NBA: The Perils of Ambition

in #hive-1016907 months ago

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Prior to the start of each season, teams usually decide on what their objectives are going to be for the season. Some decide to contend for the NBA Title while others decide to simply build or rebuild their teams into a potential contender in the not so distant future. Whatever the objectives are regardless, teams usually structure their squads in order to meet them.

That isn't to say that such objectives are set in stone, as every NBA team is a potential contender and whether they do over or underachieve, each team plays to win regardless. Also depending on the results in the regular season, teams can easily edit their strategies for the season and make moves to align with those new ambitions.

However , the decisions of major contenders can sometimes leave us surprised to say the very least. Concerning players, contenders have very little tolerance for underperformance. Such performances are instantly followed with reduced minutes and a total placement in the doghouse if they persist. What is sometimes surprising is the level of expectation such clubs have on some of their players.

Take the Milwaukee Bucks for instance who recently released former NBA All Star Demarcus Cousins despite a strong stint with the club. Cousins may have been well past his prime as an all star player, but he was certainly useful to the club during his stint. The Bucks reason for the release was to free up a space on the roster to potentially sign a bigger name heading into the playoffs.

It is particularly tough for a set of players, and that is those who have recently entered the system. This is perhaps why the top draft picks were made to go to lower clubs who have been underperforming in the league. There is a correlation between playing for a lower, less ambitious club and the number of minutes a player may get to see all season.

Take a club like the Utah Jazz, who recently traded player Miye Oni to the Oklahoma City Thunder after three extremely underwhelming seasons. Being a late second round draft pick, not much may have been expected from him to begin with. Regardless, there is no doubt that Oni was a talented enough player who certainly had potential. The problem though was that he simply did not get much playing time at the Jazz. Each of his seasons experienced fewer playing opportunities which nothing can be measured by.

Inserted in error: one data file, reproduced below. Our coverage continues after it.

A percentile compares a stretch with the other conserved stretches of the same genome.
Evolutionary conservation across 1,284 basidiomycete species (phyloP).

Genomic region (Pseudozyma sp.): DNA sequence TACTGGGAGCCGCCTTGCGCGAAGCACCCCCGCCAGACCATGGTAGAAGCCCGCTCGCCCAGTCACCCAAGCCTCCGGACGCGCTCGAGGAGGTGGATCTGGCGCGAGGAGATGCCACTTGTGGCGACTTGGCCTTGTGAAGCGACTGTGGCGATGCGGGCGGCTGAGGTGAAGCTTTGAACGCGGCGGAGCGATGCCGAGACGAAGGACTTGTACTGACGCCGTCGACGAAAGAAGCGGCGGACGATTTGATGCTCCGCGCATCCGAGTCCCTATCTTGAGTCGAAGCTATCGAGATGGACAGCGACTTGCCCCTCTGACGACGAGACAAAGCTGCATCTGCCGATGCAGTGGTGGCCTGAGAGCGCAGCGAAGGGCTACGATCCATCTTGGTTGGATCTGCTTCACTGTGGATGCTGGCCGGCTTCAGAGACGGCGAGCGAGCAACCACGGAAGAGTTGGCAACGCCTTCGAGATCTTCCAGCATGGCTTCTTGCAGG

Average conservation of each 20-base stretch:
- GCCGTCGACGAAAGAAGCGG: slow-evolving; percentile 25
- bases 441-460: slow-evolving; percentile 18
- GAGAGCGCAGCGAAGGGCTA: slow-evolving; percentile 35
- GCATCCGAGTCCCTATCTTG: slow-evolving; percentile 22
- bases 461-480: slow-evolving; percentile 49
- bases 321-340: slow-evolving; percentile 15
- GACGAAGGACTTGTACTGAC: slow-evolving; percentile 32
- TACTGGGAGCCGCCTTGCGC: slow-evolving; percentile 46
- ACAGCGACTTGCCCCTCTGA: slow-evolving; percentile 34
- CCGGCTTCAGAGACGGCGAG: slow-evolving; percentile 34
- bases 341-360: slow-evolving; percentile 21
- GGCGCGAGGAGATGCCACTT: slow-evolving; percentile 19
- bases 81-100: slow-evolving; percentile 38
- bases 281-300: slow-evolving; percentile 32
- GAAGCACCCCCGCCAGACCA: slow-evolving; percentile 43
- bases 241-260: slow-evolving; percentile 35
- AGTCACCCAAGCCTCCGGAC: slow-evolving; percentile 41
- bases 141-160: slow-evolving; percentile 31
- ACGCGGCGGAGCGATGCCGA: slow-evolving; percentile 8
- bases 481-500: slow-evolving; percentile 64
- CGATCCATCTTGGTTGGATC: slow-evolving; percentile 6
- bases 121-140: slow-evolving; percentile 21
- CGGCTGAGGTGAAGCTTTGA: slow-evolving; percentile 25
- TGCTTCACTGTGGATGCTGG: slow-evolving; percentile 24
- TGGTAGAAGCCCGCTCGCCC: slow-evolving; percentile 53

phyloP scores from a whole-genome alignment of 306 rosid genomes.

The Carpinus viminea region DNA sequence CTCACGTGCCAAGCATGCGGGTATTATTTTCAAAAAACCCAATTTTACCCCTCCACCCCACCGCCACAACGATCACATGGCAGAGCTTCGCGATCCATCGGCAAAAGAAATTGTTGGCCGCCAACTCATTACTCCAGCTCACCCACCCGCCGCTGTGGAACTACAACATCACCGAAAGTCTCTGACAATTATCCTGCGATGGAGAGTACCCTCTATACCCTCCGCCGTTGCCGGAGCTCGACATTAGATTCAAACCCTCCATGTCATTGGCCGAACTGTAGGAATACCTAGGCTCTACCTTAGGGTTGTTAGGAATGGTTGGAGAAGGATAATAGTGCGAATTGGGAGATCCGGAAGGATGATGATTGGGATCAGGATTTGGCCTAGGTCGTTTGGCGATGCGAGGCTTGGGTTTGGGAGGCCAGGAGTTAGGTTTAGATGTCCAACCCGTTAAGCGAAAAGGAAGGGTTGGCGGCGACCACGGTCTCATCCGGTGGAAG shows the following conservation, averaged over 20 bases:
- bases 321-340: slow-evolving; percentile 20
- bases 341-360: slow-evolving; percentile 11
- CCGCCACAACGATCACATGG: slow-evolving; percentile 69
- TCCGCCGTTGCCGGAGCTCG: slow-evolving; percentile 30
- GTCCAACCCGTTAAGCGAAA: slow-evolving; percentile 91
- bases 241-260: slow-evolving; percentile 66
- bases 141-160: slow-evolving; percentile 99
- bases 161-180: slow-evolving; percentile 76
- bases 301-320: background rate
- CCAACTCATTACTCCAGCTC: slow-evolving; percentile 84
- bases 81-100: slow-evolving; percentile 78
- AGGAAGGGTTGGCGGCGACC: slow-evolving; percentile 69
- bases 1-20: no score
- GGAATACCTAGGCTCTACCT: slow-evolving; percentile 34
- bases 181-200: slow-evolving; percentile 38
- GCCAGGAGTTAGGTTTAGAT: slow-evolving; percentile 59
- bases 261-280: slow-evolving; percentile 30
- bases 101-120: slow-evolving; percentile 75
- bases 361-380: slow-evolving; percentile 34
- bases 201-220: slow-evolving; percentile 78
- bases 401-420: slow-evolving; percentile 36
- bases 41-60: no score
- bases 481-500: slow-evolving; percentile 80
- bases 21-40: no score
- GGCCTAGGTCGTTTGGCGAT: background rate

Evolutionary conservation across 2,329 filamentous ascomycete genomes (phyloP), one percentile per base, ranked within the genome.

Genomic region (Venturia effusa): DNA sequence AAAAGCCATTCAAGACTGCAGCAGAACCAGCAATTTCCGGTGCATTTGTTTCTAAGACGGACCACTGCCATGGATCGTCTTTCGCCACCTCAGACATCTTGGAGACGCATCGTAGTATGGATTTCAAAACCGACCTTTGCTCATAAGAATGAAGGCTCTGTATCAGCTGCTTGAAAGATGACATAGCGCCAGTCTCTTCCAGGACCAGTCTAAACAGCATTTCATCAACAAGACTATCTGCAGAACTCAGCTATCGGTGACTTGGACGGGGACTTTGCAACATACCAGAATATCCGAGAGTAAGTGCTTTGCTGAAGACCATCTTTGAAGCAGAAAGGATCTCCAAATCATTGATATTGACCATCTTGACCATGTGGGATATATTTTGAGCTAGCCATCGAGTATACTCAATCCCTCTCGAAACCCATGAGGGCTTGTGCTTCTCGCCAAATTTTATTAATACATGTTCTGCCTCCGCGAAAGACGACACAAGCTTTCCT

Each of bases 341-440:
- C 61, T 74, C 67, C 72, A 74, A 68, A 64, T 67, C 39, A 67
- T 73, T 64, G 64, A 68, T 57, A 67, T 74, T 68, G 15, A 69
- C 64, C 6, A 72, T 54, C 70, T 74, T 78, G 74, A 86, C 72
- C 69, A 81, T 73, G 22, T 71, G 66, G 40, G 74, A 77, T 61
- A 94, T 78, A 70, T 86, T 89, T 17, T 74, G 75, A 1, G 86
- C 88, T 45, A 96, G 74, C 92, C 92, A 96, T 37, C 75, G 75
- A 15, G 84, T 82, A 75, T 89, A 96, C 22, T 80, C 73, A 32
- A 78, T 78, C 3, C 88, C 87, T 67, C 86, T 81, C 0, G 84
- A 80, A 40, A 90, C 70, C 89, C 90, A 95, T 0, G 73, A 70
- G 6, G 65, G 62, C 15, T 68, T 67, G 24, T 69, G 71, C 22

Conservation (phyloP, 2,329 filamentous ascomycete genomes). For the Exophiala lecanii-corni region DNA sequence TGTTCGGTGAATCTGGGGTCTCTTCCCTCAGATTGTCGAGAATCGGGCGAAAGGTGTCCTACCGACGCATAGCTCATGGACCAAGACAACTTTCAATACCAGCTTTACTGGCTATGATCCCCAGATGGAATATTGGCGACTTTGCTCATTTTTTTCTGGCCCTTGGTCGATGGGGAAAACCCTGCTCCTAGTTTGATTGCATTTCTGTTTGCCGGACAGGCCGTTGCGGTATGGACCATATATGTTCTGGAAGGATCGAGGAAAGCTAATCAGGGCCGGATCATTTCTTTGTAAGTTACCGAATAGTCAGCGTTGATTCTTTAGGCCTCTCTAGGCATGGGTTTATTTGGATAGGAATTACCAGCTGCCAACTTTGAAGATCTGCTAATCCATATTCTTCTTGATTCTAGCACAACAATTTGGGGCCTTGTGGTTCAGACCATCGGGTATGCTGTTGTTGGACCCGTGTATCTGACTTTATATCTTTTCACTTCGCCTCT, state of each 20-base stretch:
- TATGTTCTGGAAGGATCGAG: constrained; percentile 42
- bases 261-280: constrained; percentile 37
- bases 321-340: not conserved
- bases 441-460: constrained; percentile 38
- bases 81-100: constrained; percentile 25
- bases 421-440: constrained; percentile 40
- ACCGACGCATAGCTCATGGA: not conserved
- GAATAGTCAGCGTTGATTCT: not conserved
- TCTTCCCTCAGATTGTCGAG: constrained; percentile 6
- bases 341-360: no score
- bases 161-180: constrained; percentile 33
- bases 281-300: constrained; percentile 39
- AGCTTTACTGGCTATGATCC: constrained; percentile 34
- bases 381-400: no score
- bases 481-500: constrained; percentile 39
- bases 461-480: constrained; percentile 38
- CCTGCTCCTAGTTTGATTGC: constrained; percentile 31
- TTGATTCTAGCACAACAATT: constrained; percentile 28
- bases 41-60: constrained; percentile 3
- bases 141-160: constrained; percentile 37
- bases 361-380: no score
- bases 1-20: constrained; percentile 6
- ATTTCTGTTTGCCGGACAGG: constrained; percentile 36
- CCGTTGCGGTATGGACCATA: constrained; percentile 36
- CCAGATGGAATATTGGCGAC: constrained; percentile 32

This is pretty common, and sometimes players who could have developed into NBA worthy superstars who could have been something are forced to retire early due to a lack or opportunities or go play in obscure leagues where the level of talent and competition never makes them reach their potential.

Conclusion

The aim of every youngster should be to land at a club that gives them opportunity. Sure, you might win the NBA championship in your rookie season with the right team and have eternal bragging rights as well as a medal, but professional NBA stars are all about opportunities presented in order to carve out a niche for themselves.

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I think the decent teams have to move players on if they have reached their peak potential. Oher sports seem to settle instead of being more cut throat and ruthless. We have seen this behavior not only in the NBA but the NFL as well and could be how American coaches view things differently.

It's because the competition is just too stiff in the NBA in my view, being basketball's only market. Perhaps with an alternative there will be more opportunities for player growth...certainly more tolerance for under performance.

The aim of every youngster should be to land at a club that gives them opportunity.

I agree, and it is where they are going to develop.

Sometimes it can be sensible to move players if a coach sees the writing on the wall, but can still command a good transfer fee for the player. To take an example from another sport, Alex Ferguson was a master of this craft during his tenure at Man United.